The news: In the past nine months, Germany set an impressive new benchmark: For the first time, it got more electricity from renewable sources — 27.7% of total demand — than from any other source of energy.
By increasing dependence on wind, biomass and solar power, and creating storage for excess energy, Germany hopes to curtail its reliance on Russian natural gas, as well as reduce pollution, nuclear power use and electricity bills. German Chancellor Angela Merkel is pushing to get as much as 60% of the country's total energy demand from renewable sources by 2035, but the plan comes with a heavy cost.
It's been a success in many ways. Energiewende, or the Germany's transition to clean energy, has transformed the country's energy market in extraordinary ways in the span of just 10 years. On average, renewables can account for 31% of the country's electricity generation — on a very windy, sunny day that number can go as high as 74%.
Another important aspect is the focus on small business. More than half of Germany's renewable energy belongs in the hands of private citizens, 11% of whom happen to be farmers.
But success comes with a price tag. While news outlets such as Al Jazeera might be quick to claim that "Germany's energy model can save the world," skeptics might wonder whether the financial trade-off is worth it. According to Bloomberg, "private citizens, shopowners and companies paid 106 billion euros ($130 billion) since 2000 to finance the clean-energy expansion through a charge added onto their bills. Consumer power bills are the second-highest in the European Union."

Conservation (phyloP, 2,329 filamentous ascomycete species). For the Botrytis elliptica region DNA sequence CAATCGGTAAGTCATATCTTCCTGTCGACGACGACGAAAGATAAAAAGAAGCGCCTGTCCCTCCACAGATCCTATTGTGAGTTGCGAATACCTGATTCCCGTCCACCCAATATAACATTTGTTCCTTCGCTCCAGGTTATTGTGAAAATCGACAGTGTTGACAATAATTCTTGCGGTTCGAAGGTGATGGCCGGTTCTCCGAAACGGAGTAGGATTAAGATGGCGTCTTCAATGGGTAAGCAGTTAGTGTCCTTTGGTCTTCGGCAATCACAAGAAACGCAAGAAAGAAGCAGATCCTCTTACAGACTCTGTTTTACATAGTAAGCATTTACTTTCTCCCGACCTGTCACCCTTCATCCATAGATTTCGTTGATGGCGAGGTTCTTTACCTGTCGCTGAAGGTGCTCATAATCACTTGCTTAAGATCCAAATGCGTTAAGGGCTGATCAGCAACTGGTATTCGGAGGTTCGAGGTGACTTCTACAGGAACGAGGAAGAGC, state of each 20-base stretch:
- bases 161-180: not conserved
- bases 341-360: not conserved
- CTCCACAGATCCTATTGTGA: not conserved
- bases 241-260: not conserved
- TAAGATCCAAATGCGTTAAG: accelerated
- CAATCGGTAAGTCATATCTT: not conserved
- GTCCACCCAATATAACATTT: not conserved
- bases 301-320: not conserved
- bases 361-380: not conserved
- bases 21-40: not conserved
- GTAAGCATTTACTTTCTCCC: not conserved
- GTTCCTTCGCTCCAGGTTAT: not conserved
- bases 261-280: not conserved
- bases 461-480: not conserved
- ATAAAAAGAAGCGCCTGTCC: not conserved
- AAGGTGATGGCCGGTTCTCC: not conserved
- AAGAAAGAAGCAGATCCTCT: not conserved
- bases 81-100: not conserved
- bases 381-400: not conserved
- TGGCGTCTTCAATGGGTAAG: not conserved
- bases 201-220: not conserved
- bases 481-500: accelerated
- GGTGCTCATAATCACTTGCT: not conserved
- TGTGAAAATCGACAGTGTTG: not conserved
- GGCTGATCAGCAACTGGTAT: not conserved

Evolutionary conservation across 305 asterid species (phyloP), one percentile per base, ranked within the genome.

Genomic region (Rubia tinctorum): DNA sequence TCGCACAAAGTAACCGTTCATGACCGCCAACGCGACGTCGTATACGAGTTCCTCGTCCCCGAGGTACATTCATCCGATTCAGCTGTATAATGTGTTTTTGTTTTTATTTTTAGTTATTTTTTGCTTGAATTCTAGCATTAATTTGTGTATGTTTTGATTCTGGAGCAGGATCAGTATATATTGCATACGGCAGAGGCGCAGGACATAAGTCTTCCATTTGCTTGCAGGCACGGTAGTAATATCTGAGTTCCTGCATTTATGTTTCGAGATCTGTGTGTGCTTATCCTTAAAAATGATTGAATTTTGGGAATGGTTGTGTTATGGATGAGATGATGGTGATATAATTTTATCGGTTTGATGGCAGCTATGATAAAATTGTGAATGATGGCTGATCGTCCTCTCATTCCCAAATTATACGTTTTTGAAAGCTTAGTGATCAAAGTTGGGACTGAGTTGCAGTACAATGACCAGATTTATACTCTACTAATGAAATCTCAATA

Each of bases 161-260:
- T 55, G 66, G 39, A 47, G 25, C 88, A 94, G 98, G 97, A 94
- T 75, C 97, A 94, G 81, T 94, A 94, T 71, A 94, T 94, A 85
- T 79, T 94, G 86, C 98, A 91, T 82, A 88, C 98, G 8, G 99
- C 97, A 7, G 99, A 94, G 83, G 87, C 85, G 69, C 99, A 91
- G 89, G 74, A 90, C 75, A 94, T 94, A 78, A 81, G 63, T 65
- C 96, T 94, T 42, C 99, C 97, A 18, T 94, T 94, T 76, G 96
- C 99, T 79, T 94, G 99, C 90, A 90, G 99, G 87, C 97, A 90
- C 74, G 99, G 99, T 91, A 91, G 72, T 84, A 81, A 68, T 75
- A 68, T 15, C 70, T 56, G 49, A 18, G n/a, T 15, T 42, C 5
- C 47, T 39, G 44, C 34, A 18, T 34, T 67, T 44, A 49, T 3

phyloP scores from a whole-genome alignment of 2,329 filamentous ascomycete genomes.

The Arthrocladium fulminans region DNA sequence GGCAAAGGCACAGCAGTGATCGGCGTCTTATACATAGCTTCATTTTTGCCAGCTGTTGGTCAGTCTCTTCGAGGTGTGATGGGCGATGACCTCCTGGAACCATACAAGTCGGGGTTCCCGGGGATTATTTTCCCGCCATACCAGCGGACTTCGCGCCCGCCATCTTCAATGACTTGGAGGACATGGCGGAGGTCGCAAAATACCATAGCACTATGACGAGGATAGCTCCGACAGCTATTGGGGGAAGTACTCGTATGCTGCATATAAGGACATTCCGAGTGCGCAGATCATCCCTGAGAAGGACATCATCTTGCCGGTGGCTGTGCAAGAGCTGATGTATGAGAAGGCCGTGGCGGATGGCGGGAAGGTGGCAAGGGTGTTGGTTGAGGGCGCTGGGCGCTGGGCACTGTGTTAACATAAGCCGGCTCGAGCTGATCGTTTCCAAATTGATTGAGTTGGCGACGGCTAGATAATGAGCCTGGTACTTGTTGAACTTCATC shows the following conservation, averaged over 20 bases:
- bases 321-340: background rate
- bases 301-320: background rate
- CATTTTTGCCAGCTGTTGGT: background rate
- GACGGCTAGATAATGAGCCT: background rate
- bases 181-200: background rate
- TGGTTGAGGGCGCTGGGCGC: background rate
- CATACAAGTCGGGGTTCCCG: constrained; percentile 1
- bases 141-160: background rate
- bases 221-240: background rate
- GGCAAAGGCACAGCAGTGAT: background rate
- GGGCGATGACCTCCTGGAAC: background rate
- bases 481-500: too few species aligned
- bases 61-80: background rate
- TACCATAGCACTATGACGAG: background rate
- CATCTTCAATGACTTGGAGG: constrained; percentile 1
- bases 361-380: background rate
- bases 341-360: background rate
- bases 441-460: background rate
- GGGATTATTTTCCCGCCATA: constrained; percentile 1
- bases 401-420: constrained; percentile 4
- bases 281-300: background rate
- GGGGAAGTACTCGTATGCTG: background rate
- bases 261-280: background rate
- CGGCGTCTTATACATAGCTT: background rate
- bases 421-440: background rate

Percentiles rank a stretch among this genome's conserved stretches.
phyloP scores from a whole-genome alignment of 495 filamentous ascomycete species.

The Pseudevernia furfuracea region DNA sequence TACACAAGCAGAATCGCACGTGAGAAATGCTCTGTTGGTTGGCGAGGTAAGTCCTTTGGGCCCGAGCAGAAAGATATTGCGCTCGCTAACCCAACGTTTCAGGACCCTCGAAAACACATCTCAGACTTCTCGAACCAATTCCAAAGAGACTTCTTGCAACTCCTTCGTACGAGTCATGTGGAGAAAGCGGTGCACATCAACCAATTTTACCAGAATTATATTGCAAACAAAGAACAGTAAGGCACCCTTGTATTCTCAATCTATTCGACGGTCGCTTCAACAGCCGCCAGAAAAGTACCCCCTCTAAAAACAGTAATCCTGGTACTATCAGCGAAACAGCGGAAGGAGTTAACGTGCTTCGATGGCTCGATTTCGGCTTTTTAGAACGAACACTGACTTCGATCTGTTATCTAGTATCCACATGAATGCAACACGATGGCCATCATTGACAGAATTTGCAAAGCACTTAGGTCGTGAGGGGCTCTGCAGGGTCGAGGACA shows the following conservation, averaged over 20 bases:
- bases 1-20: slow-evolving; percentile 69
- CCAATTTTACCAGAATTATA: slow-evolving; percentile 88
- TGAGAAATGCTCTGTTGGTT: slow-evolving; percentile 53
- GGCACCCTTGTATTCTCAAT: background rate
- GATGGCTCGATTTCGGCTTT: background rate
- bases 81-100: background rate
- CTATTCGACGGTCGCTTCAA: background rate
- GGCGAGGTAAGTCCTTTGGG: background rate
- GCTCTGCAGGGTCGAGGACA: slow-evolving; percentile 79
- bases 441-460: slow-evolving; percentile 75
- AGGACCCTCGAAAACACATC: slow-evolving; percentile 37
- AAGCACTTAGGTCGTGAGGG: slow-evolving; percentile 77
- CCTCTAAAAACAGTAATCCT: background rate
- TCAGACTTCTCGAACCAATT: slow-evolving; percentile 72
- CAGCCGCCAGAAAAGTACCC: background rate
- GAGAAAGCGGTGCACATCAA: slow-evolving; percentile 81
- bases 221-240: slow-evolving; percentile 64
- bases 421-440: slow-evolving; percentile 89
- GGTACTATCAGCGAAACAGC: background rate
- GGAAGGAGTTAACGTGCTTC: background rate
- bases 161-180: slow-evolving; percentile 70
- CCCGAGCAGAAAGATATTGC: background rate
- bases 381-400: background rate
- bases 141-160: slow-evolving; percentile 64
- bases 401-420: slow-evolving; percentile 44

And as Bloomberg View's Leonid Bershidsky points out, Germany is still dealing with high dependence on coal, sky-high electricity bills, consistent greenhouse gas emissions and an energy market with some serious kinks.
"This rapid growth skewed the market. Because of renewable energy's subsidized production cost, wholesale electricity prices have dropped 60% since 2008. That has made it unprofitable for traditional utilities to operate natural gas-burning power plants," Bershidsky writes.
But even Bershidsky admits that there is much to learn from "[t]he German government's determination to experiment, and citizens' continued willingness to pay for these experiments if they lead to a cleaner future." And he's right. Energiewende hasn't yielded perfect results, but it's allowed Germany to serve as an important case study for the rest of the world.